Cooke Aquaculture fish farm expansion on hold
Cooke Aquaculture is putting the brakes on a salmon farm expansion in Nova Scotia, though the company says it has nothing to do with a suspected outbreak.
Last week, a salmon farm owned by the company was quarantined after the discovery of a suspected case of a destructive virus called infectious salmon anemia (ISA).
Cooke Aquaculture had big plans for fish farming Shelburne County, but an expansion there for 700,000 fish has been withdrawn.
Local opponent Sindy Horncastle said the timing was suspicious.
"We thought it was a very large coincidence that they were withdrawing that lease application at the same time there is a suspected ISA outbreak at the mouth of Shelburne Harbour," she told CBC News.
The company — which operates in Shelburne as Kelly Cove Salmon —wouldn't say which of its Nova Scotian fish farms was the source of the suspected virus.
The company has destroyed two cages of salmon as a precaution while authorities investigate. ISA has not yet been confirmed by the Canadian Food Inspection Agency.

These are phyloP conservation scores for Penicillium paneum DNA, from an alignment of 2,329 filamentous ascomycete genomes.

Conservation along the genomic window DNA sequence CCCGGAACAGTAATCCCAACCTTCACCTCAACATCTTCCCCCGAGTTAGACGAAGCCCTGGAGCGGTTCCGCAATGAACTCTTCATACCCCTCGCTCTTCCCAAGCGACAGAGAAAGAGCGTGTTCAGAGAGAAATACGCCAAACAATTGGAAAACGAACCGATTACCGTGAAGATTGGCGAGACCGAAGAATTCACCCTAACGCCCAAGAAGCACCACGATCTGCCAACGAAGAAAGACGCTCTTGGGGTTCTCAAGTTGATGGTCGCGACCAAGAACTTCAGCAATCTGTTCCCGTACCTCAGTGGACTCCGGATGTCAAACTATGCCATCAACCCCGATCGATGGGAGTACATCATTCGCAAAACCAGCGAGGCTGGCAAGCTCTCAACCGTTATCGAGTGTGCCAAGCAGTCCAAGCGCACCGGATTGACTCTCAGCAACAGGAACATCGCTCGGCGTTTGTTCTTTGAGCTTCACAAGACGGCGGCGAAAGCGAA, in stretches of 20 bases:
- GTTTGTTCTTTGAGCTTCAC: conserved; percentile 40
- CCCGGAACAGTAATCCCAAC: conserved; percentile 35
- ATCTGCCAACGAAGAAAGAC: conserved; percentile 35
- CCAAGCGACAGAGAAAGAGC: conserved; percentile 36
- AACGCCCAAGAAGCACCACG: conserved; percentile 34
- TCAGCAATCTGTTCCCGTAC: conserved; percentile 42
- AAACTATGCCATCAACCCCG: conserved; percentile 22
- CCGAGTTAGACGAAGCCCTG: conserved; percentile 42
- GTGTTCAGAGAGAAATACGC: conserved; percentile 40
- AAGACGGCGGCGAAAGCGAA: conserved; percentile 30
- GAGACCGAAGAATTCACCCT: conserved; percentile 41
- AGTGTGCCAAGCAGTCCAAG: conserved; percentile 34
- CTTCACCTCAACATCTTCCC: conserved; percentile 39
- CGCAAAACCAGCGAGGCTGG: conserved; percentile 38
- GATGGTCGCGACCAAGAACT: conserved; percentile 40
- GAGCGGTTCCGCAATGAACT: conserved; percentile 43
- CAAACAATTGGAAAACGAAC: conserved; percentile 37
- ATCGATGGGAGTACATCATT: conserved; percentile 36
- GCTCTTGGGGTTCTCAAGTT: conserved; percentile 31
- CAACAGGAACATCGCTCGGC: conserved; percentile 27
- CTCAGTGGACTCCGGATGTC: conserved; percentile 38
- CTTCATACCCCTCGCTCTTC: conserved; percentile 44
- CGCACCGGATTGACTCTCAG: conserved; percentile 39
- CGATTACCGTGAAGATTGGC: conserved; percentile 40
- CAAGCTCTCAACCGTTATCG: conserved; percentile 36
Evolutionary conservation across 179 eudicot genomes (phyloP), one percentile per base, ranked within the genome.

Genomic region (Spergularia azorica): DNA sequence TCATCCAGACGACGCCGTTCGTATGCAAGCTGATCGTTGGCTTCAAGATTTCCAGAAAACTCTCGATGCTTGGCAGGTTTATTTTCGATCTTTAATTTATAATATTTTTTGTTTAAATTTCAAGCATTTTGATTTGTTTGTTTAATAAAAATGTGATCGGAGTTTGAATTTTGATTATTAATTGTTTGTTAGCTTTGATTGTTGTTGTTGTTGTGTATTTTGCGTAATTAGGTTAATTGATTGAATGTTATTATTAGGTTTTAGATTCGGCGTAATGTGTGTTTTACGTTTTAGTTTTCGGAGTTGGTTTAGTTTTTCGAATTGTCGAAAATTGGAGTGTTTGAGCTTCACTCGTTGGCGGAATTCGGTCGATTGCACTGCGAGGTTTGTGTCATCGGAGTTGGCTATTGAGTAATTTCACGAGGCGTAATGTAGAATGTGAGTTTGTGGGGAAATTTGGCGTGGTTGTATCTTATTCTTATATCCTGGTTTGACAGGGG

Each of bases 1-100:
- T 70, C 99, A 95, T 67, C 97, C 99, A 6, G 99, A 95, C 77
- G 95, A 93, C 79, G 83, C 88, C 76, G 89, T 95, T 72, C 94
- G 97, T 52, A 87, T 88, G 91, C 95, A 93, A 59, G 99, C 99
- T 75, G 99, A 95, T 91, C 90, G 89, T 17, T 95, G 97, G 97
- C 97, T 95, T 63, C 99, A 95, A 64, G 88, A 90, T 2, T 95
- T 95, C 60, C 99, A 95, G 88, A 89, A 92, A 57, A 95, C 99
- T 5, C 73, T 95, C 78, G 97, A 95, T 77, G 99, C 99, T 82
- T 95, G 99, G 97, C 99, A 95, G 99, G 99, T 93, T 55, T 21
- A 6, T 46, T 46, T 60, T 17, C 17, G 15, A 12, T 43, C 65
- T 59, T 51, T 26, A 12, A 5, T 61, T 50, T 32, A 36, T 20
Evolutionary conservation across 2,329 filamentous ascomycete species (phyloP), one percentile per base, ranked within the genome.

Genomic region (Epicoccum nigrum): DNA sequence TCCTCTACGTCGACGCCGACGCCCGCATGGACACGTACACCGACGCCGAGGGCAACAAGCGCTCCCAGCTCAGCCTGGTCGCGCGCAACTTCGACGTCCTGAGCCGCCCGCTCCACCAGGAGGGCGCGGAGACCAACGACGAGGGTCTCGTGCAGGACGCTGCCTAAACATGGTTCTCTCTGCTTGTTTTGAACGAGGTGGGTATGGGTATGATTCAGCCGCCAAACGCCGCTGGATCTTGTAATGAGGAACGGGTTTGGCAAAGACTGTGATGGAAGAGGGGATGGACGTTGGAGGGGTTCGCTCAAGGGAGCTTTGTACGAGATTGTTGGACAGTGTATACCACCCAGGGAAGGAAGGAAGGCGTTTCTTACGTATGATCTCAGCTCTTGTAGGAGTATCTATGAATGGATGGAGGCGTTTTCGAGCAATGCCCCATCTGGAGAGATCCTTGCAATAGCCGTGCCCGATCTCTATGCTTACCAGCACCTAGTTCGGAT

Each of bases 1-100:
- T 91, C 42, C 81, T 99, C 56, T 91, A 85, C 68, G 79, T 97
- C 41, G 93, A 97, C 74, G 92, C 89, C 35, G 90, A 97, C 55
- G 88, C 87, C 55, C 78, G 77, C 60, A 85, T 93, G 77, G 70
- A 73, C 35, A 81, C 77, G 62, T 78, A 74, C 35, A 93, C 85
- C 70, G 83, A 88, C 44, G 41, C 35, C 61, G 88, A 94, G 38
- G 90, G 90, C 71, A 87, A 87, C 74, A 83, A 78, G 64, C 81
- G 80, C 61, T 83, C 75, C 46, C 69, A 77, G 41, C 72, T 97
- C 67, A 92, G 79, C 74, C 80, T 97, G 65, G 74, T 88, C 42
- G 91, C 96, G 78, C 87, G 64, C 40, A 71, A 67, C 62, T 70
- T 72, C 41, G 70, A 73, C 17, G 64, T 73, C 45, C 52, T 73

The company's letter withdrawing its expansion offers no explanation.
Cooke Aquaculture say there is no connection between the decision to delay expansion here in Shelburne harbour and ISA. It says it is "phasing in" its application and its plans remain unchanged.
"The decision to delay the application process for the site near Shelburne was made more than 30 days ago and that information was communicated to the appropriate regulators at that time," Chuck Brown, spokesman for Cooke Aquaculture, said in an email to CBC News.
The Department of Fisheries and Aquaculture confirmed the application delay Monday.
"We were informed of the company's intention to delay the application process for Middle Head on Dec. 22, 2011," said Brett Loney, spokesman for the department.
The former president of the Canadian Aquaculture Association said there are many reasons why Cooke Aquaculture would withdraw, including a saturated market and lower prices.
"A company like Cooke has production actually in Maine, New Brunswick, Nova Scotia and Newfoundland and Labrador, so maybe it has sufficient sites, and maybe it doesn't need this additional site," said Cyr Coutourier.
Coutourier said the destruction of the salmon was just a precaution, though it was an expensive one.
"It represents several million dollars loss to the company for sure," he said.
Tests to confirm ISA are expected to take several weeks.